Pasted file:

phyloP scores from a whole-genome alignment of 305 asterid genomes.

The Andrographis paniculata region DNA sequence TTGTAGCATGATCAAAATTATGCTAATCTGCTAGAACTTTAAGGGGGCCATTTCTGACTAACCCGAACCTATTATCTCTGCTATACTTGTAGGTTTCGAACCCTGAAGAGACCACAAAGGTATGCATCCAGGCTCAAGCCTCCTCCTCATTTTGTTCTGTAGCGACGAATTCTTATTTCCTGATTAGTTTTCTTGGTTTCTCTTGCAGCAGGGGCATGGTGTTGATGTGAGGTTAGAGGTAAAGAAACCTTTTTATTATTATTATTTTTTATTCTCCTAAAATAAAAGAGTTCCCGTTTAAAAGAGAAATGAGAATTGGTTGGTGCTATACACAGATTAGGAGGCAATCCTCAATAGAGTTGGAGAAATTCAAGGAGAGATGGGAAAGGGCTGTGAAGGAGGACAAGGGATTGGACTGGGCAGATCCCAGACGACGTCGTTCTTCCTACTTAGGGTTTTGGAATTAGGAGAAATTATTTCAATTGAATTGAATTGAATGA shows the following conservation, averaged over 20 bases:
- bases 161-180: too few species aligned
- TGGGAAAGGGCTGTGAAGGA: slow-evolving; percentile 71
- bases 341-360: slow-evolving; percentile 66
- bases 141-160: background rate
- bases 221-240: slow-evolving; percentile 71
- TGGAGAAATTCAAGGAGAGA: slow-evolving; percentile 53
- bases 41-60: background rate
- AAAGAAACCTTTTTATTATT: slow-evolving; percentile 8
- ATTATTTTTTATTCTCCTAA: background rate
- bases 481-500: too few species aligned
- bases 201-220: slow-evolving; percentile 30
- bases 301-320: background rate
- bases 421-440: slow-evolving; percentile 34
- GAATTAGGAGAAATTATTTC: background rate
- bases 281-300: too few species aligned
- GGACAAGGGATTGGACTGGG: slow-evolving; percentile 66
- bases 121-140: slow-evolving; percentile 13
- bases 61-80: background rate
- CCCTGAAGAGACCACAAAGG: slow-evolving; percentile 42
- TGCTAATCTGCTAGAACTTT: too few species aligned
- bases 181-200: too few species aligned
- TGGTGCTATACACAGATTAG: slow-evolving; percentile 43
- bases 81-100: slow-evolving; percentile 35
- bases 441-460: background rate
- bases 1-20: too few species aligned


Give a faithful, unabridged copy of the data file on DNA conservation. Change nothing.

phyloP scores from a whole-genome alignment of 305 asterid genomes.

The Andrographis paniculata region DNA sequence TTGTAGCATGATCAAAATTATGCTAATCTGCTAGAACTTTAAGGGGGCCATTTCTGACTAACCCGAACCTATTATCTCTGCTATACTTGTAGGTTTCGAACCCTGAAGAGACCACAAAGGTATGCATCCAGGCTCAAGCCTCCTCCTCATTTTGTTCTGTAGCGACGAATTCTTATTTCCTGATTAGTTTTCTTGGTTTCTCTTGCAGCAGGGGCATGGTGTTGATGTGAGGTTAGAGGTAAAGAAACCTTTTTATTATTATTATTTTTTATTCTCCTAAAATAAAAGAGTTCCCGTTTAAAAGAGAAATGAGAATTGGTTGGTGCTATACACAGATTAGGAGGCAATCCTCAATAGAGTTGGAGAAATTCAAGGAGAGATGGGAAAGGGCTGTGAAGGAGGACAAGGGATTGGACTGGGCAGATCCCAGACGACGTCGTTCTTCCTACTTAGGGTTTTGGAATTAGGAGAAATTATTTCAATTGAATTGAATTGAATGA shows the following conservation, averaged over 20 bases:
- bases 161-180: too few species aligned
- TGGGAAAGGGCTGTGAAGGA: slow-evolving; percentile 71
- bases 341-360: slow-evolving; percentile 66
- bases 141-160: background rate
- bases 221-240: slow-evolving; percentile 71
- TGGAGAAATTCAAGGAGAGA: slow-evolving; percentile 53
- bases 41-60: background rate
- AAAGAAACCTTTTTATTATT: slow-evolving; percentile 8
- ATTATTTTTTATTCTCCTAA: background rate
- bases 481-500: too few species aligned
- bases 201-220: slow-evolving; percentile 30
- bases 301-320: background rate
- bases 421-440: slow-evolving; percentile 34
- GAATTAGGAGAAATTATTTC: background rate
- bases 281-300: too few species aligned
- GGACAAGGGATTGGACTGGG: slow-evolving; percentile 66
- bases 121-140: slow-evolving; percentile 13
- bases 61-80: background rate
- CCCTGAAGAGACCACAAAGG: slow-evolving; percentile 42
- TGCTAATCTGCTAGAACTTT: too few species aligned
- bases 181-200: too few species aligned
- TGGTGCTATACACAGATTAG: slow-evolving; percentile 43
- bases 81-100: slow-evolving; percentile 35
- bases 441-460: background rate
- bases 1-20: too few species aligned